Ron Paul’s second place finish at Ames was in many ways the most notable result from the straw poll. There had been expectations that Rep. Paul would do well, and perhaps even win, but finishing within 200 votes of the candidate currently dominating the field in Iowa is still a very good result. Compared with four years ago, both Bachmann and Paul received more votes than Romney managed to get with his much more expensive straw poll effort. According to Rasmussen’s most recent Iowa poll, the top three in Iowa right now are Bachmann, Romney, and Paul, and both Bachmann and Paul are likely to receive a boost from coverage of their success at Ames. Much could change over the next five months, but Paul is showing some significant improvement in Iowa compared to the last race, and his campaign has typically excelled in caucus formats with their relatively smaller numbers of voters. Paul received just under 10% in 2008 in Iowa, and he is already polling ahead of that. It is conceivable that he could end up in the top three in the caucuses. If that were to happen, it would propel Paul into the top tier of candidates, and it would make it increasingly difficult to dismiss the part of the party he represents as unimportant.
Of course, Rick Perry will be a competitive candidate right away, and he could quickly win over Pawlenty’s supporters and poach many of Bachmann’s, but I have to wonder if he isn’t already being overrated. Despite his lack of organization and his narrow fundraising base, Perry’s candidacy is being taken seriously because of two things: his poll numbers, and because his bid seems credible “on paper.” Pawlenty’s campaign has reminded us how unimportant qualifications on paper can be. When the first big Perry story after his announcement is that Perry has a “crony capitalism problem” relating to questionable state funding of firms connected to Perry donors, Perry’s campaign may not take off as quickly as everyone seems to assume it will.
A lot of the hype surrounding Perry is based in a lack of scrutiny of his record and dissatisfaction with the existing field of candidates. The hints of corruption and cronyism in this story are bad enough on their own, but in connection with other episodes it suggests that there may be a pattern of making questionable decisions that happen to serve the interests of his donors and companies with which he is too cozy. This was an important part of the controversy over Perry’s vaccination order four years ago: the vaccine in question was made by Merck, and Perry had several personal connections to the company in addition to receiving donations from them. The vaccine controversy died away when the Texas legislature blocked Perry’s decision, but it is something that will win him no applause from social conservatives and activists disgusted by collusion between government and corporations.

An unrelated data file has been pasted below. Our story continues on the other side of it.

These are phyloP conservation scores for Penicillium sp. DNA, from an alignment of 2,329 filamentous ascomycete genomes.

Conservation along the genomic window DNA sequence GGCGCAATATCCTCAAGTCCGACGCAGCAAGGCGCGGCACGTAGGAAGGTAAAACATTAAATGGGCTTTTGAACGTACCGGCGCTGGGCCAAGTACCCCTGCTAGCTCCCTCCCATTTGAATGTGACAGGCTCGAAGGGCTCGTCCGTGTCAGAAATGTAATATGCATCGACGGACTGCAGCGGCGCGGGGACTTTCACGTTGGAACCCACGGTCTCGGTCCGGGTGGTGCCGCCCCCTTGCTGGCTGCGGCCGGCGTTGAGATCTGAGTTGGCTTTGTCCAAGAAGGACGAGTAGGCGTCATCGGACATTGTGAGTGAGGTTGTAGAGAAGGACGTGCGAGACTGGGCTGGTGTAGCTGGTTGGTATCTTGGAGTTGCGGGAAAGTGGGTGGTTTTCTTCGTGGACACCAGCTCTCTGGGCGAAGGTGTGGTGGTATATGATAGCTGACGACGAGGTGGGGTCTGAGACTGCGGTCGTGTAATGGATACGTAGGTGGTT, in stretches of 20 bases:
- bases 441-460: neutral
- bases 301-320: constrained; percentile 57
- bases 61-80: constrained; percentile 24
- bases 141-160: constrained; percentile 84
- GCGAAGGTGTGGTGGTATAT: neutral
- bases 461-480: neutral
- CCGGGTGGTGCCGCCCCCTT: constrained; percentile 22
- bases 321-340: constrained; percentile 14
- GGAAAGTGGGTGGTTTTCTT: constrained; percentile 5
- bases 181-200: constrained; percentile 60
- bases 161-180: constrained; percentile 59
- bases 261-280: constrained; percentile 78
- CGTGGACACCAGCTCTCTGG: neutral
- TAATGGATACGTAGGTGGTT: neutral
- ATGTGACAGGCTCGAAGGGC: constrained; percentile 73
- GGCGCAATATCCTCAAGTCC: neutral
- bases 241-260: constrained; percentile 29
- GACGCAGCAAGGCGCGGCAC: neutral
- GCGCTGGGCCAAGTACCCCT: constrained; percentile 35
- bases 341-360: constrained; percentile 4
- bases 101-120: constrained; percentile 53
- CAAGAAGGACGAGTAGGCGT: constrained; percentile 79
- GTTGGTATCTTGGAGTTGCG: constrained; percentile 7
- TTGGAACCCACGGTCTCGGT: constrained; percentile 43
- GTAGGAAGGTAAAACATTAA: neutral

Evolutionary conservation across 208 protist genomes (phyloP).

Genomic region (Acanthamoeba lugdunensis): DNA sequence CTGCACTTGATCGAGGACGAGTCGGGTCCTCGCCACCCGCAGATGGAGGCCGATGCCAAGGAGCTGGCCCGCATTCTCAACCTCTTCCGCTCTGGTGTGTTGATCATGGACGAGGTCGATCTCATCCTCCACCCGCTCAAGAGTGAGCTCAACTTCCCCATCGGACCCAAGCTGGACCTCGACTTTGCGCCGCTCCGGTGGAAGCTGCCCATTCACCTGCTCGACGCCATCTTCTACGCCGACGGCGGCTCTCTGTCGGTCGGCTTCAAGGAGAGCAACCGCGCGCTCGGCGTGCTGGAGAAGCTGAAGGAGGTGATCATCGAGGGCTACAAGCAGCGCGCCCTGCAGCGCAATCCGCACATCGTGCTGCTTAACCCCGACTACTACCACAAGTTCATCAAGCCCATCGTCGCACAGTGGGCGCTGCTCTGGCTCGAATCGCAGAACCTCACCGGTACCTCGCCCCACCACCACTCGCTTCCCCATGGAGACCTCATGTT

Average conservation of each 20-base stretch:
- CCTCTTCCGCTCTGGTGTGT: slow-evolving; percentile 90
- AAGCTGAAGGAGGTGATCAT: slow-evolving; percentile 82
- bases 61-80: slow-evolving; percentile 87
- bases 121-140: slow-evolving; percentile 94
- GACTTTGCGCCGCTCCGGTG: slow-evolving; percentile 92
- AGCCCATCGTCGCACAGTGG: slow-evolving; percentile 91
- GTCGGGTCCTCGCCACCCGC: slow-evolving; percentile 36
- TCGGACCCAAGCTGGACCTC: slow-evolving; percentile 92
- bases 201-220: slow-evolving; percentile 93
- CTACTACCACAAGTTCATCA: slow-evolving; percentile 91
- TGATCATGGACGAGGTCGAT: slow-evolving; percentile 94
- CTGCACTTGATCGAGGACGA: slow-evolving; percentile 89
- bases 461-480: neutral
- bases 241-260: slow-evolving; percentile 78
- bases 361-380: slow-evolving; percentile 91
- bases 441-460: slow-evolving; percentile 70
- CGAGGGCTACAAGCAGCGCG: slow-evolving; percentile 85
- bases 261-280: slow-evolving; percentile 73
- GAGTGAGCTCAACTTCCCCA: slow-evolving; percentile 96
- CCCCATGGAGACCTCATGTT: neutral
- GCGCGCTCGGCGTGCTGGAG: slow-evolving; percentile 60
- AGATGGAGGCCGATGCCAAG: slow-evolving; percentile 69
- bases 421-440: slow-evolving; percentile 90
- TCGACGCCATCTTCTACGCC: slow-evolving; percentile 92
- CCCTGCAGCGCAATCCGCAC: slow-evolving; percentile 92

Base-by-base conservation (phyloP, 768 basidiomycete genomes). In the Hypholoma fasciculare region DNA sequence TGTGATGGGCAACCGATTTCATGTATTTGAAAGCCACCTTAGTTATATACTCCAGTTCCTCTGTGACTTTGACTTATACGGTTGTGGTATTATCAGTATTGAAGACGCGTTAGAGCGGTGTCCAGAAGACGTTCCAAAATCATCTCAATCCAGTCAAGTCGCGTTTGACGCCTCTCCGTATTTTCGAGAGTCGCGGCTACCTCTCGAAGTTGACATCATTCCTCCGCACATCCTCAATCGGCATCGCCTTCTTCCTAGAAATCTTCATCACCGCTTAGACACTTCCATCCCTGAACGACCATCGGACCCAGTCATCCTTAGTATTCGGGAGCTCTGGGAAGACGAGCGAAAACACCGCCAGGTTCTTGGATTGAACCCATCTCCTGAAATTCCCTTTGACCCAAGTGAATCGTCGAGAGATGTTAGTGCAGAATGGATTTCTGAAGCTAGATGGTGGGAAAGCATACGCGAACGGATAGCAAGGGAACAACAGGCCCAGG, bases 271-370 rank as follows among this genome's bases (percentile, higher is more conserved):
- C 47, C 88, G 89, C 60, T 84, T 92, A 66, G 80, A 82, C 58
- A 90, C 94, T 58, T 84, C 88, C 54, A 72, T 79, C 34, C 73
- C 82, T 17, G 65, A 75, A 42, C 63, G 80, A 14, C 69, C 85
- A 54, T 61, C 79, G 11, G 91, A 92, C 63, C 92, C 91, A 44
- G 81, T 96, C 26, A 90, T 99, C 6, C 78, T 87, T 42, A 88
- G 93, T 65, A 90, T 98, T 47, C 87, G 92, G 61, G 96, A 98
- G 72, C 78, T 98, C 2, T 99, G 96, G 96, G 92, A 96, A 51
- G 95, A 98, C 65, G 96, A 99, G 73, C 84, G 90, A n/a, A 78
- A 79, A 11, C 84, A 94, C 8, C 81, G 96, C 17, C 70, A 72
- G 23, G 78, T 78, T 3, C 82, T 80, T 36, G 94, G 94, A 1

Bachmann has to be considered the candidate to beat in Iowa. It was clear from early on that she had almost everything she needed to repeat Huckabee’s success in the caucuses, but what has distinguished her campaign so far is that she has been able to avoid being reduced to a factional candidate as Huckabee was. Bachmann is an evangelical and a social conservative, but she has managed not to be defined simply as “the evangelical candidate.” It remains to be seen if she can survive her habit of making false and misleading statements.
Following his weak third-place finish yesterday and his announcement today that he was abandoning the presidential race, it would be fitting to call Tim Pawlenty the pro-withdrawal candidate.